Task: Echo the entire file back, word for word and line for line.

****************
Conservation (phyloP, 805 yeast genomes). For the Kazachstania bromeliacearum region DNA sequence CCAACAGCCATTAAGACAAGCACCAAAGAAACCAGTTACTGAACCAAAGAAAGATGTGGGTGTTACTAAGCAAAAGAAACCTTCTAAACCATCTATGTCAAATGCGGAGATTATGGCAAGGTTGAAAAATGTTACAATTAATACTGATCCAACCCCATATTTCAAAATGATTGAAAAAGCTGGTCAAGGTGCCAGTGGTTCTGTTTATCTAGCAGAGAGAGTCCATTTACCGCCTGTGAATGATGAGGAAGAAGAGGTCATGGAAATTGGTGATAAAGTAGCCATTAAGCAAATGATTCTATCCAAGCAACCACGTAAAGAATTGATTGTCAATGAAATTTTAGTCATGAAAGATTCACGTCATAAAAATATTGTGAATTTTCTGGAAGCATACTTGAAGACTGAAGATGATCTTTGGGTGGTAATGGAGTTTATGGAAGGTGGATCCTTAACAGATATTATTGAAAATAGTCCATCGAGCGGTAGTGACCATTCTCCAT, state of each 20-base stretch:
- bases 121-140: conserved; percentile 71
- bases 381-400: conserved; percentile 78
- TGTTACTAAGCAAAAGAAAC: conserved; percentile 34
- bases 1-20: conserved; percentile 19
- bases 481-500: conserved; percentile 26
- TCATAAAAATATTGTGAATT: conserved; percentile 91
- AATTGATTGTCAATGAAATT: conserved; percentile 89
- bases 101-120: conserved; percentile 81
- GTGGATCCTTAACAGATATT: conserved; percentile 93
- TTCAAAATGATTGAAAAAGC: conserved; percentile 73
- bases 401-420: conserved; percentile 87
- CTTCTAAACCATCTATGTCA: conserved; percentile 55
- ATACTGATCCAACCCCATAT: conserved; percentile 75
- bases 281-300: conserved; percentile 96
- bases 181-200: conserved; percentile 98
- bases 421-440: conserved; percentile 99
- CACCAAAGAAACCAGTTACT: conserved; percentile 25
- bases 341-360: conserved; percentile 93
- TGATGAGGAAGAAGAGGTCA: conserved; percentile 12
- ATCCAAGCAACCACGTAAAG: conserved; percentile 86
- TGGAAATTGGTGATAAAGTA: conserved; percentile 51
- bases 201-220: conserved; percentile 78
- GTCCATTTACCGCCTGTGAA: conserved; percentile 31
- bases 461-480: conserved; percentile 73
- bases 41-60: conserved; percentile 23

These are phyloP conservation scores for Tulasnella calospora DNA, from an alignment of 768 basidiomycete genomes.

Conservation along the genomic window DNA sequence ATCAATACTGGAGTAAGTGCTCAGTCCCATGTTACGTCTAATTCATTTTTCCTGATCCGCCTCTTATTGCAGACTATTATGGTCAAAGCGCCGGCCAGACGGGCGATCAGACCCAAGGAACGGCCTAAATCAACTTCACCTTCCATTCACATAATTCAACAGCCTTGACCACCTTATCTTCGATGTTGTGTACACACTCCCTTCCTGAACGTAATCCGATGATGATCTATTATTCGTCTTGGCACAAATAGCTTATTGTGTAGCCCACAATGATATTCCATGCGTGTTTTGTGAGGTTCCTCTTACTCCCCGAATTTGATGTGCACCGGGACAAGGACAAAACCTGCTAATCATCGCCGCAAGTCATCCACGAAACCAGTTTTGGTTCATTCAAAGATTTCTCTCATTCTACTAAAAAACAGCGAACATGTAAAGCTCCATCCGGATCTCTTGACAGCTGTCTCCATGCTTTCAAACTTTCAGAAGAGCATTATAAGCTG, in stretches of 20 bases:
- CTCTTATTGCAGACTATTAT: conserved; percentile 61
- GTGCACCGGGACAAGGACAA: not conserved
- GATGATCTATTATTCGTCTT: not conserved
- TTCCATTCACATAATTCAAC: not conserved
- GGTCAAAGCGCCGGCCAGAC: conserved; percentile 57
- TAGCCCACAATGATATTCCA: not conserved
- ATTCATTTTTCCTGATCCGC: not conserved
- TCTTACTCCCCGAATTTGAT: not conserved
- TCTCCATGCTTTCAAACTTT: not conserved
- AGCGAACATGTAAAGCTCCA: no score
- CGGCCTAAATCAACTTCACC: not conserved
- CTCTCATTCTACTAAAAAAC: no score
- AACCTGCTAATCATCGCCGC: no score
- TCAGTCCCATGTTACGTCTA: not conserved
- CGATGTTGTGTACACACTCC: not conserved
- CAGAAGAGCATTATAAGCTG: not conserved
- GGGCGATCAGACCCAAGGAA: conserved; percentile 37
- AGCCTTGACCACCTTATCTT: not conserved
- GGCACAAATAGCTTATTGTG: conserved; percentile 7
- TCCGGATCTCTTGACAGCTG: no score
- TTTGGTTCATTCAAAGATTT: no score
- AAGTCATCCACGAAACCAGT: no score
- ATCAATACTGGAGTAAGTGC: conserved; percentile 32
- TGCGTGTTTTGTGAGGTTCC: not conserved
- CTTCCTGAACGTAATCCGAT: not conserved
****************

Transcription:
Conservation (phyloP, 805 yeast genomes). For the Kazachstania bromeliacearum region DNA sequence CCAACAGCCATTAAGACAAGCACCAAAGAAACCAGTTACTGAACCAAAGAAAGATGTGGGTGTTACTAAGCAAAAGAAACCTTCTAAACCATCTATGTCAAATGCGGAGATTATGGCAAGGTTGAAAAATGTTACAATTAATACTGATCCAACCCCATATTTCAAAATGATTGAAAAAGCTGGTCAAGGTGCCAGTGGTTCTGTTTATCTAGCAGAGAGAGTCCATTTACCGCCTGTGAATGATGAGGAAGAAGAGGTCATGGAAATTGGTGATAAAGTAGCCATTAAGCAAATGATTCTATCCAAGCAACCACGTAAAGAATTGATTGTCAATGAAATTTTAGTCATGAAAGATTCACGTCATAAAAATATTGTGAATTTTCTGGAAGCATACTTGAAGACTGAAGATGATCTTTGGGTGGTAATGGAGTTTATGGAAGGTGGATCCTTAACAGATATTATTGAAAATAGTCCATCGAGCGGTAGTGACCATTCTCCAT, state of each 20-base stretch:
- bases 121-140: conserved; percentile 71
- bases 381-400: conserved; percentile 78
- TGTTACTAAGCAAAAGAAAC: conserved; percentile 34
- bases 1-20: conserved; percentile 19
- bases 481-500: conserved; percentile 26
- TCATAAAAATATTGTGAATT: conserved; percentile 91
- AATTGATTGTCAATGAAATT: conserved; percentile 89
- bases 101-120: conserved; percentile 81
- GTGGATCCTTAACAGATATT: conserved; percentile 93
- TTCAAAATGATTGAAAAAGC: conserved; percentile 73
- bases 401-420: conserved; percentile 87
- CTTCTAAACCATCTATGTCA: conserved; percentile 55
- ATACTGATCCAACCCCATAT: conserved; percentile 75
- bases 281-300: conserved; percentile 96
- bases 181-200: conserved; percentile 98
- bases 421-440: conserved; percentile 99
- CACCAAAGAAACCAGTTACT: conserved; percentile 25
- bases 341-360: conserved; percentile 93
- TGATGAGGAAGAAGAGGTCA: conserved; percentile 12
- ATCCAAGCAACCACGTAAAG: conserved; percentile 86
- TGGAAATTGGTGATAAAGTA: conserved; percentile 51
- bases 201-220: conserved; percentile 78
- GTCCATTTACCGCCTGTGAA: conserved; percentile 31
- bases 461-480: conserved; percentile 73
- bases 41-60: conserved; percentile 23

These are phyloP conservation scores for Tulasnella calospora DNA, from an alignment of 768 basidiomycete genomes.

Conservation along the genomic window DNA sequence ATCAATACTGGAGTAAGTGCTCAGTCCCATGTTACGTCTAATTCATTTTTCCTGATCCGCCTCTTATTGCAGACTATTATGGTCAAAGCGCCGGCCAGACGGGCGATCAGACCCAAGGAACGGCCTAAATCAACTTCACCTTCCATTCACATAATTCAACAGCCTTGACCACCTTATCTTCGATGTTGTGTACACACTCCCTTCCTGAACGTAATCCGATGATGATCTATTATTCGTCTTGGCACAAATAGCTTATTGTGTAGCCCACAATGATATTCCATGCGTGTTTTGTGAGGTTCCTCTTACTCCCCGAATTTGATGTGCACCGGGACAAGGACAAAACCTGCTAATCATCGCCGCAAGTCATCCACGAAACCAGTTTTGGTTCATTCAAAGATTTCTCTCATTCTACTAAAAAACAGCGAACATGTAAAGCTCCATCCGGATCTCTTGACAGCTGTCTCCATGCTTTCAAACTTTCAGAAGAGCATTATAAGCTG, in stretches of 20 bases:
- CTCTTATTGCAGACTATTAT: conserved; percentile 61
- GTGCACCGGGACAAGGACAA: not conserved
- GATGATCTATTATTCGTCTT: not conserved
- TTCCATTCACATAATTCAAC: not conserved
- GGTCAAAGCGCCGGCCAGAC: conserved; percentile 57
- TAGCCCACAATGATATTCCA: not conserved
- ATTCATTTTTCCTGATCCGC: not conserved
- TCTTACTCCCCGAATTTGAT: not conserved
- TCTCCATGCTTTCAAACTTT: not conserved
- AGCGAACATGTAAAGCTCCA: no score
- CGGCCTAAATCAACTTCACC: not conserved
- CTCTCATTCTACTAAAAAAC: no score
- AACCTGCTAATCATCGCCGC: no score
- TCAGTCCCATGTTACGTCTA: not conserved
- CGATGTTGTGTACACACTCC: not conserved
- CAGAAGAGCATTATAAGCTG: not conserved
- GGGCGATCAGACCCAAGGAA: conserved; percentile 37
- AGCCTTGACCACCTTATCTT: not conserved
- GGCACAAATAGCTTATTGTG: conserved; percentile 7
- TCCGGATCTCTTGACAGCTG: no score
- TTTGGTTCATTCAAAGATTT: no score
- AAGTCATCCACGAAACCAGT: no score
- ATCAATACTGGAGTAAGTGC: conserved; percentile 32
- TGCGTGTTTTGTGAGGTTCC: not conserved
- CTTCCTGAACGTAATCCGAT: not conserved